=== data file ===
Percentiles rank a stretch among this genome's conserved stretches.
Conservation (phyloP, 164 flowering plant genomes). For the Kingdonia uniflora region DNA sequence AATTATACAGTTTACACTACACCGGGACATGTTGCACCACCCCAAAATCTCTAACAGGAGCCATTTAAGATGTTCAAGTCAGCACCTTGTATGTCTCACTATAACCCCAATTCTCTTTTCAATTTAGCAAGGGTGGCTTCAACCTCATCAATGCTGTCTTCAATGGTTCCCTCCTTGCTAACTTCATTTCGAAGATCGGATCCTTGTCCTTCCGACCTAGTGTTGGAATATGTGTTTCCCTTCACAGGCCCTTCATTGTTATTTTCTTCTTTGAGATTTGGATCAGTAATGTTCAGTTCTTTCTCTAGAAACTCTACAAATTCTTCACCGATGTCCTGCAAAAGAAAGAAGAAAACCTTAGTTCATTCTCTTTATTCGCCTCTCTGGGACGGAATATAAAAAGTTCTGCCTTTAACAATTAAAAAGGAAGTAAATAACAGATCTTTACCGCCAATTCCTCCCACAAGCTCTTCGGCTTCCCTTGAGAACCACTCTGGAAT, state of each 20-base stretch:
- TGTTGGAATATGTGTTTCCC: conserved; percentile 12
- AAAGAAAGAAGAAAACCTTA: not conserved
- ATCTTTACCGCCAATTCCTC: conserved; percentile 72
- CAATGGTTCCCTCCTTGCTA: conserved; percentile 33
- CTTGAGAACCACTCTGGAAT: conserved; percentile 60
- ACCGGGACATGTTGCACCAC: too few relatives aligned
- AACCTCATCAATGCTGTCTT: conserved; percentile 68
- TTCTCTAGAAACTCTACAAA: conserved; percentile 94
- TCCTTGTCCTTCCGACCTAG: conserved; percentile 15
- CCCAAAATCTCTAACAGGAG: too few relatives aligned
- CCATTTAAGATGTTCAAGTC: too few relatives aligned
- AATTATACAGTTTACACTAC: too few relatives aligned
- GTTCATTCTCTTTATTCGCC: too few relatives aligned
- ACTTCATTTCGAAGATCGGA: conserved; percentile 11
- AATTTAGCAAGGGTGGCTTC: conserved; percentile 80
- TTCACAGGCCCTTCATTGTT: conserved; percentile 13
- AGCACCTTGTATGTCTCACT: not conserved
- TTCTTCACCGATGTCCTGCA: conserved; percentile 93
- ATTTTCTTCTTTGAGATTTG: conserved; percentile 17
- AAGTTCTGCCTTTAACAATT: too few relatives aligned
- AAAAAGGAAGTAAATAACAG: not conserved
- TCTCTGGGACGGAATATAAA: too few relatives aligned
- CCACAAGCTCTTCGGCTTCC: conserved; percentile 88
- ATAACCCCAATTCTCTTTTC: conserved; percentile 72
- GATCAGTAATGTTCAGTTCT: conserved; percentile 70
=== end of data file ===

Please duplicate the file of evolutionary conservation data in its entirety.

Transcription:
Percentiles rank a stretch among this genome's conserved stretches.
Conservation (phyloP, 164 flowering plant genomes). For the Kingdonia uniflora region DNA sequence AATTATACAGTTTACACTACACCGGGACATGTTGCACCACCCCAAAATCTCTAACAGGAGCCATTTAAGATGTTCAAGTCAGCACCTTGTATGTCTCACTATAACCCCAATTCTCTTTTCAATTTAGCAAGGGTGGCTTCAACCTCATCAATGCTGTCTTCAATGGTTCCCTCCTTGCTAACTTCATTTCGAAGATCGGATCCTTGTCCTTCCGACCTAGTGTTGGAATATGTGTTTCCCTTCACAGGCCCTTCATTGTTATTTTCTTCTTTGAGATTTGGATCAGTAATGTTCAGTTCTTTCTCTAGAAACTCTACAAATTCTTCACCGATGTCCTGCAAAAGAAAGAAGAAAACCTTAGTTCATTCTCTTTATTCGCCTCTCTGGGACGGAATATAAAAAGTTCTGCCTTTAACAATTAAAAAGGAAGTAAATAACAGATCTTTACCGCCAATTCCTCCCACAAGCTCTTCGGCTTCCCTTGAGAACCACTCTGGAAT, state of each 20-base stretch:
- TGTTGGAATATGTGTTTCCC: conserved; percentile 12
- AAAGAAAGAAGAAAACCTTA: not conserved
- ATCTTTACCGCCAATTCCTC: conserved; percentile 72
- CAATGGTTCCCTCCTTGCTA: conserved; percentile 33
- CTTGAGAACCACTCTGGAAT: conserved; percentile 60
- ACCGGGACATGTTGCACCAC: too few relatives aligned
- AACCTCATCAATGCTGTCTT: conserved; percentile 68
- TTCTCTAGAAACTCTACAAA: conserved; percentile 94
- TCCTTGTCCTTCCGACCTAG: conserved; percentile 15
- CCCAAAATCTCTAACAGGAG: too few relatives aligned
- CCATTTAAGATGTTCAAGTC: too few relatives aligned
- AATTATACAGTTTACACTAC: too few relatives aligned
- GTTCATTCTCTTTATTCGCC: too few relatives aligned
- ACTTCATTTCGAAGATCGGA: conserved; percentile 11
- AATTTAGCAAGGGTGGCTTC: conserved; percentile 80
- TTCACAGGCCCTTCATTGTT: conserved; percentile 13
- AGCACCTTGTATGTCTCACT: not conserved
- TTCTTCACCGATGTCCTGCA: conserved; percentile 93
- ATTTTCTTCTTTGAGATTTG: conserved; percentile 17
- AAGTTCTGCCTTTAACAATT: too few relatives aligned
- AAAAAGGAAGTAAATAACAG: not conserved
- TCTCTGGGACGGAATATAAA: too few relatives aligned
- CCACAAGCTCTTCGGCTTCC: conserved; percentile 88
- ATAACCCCAATTCTCTTTTC: conserved; percentile 72
- GATCAGTAATGTTCAGTTCT: conserved; percentile 70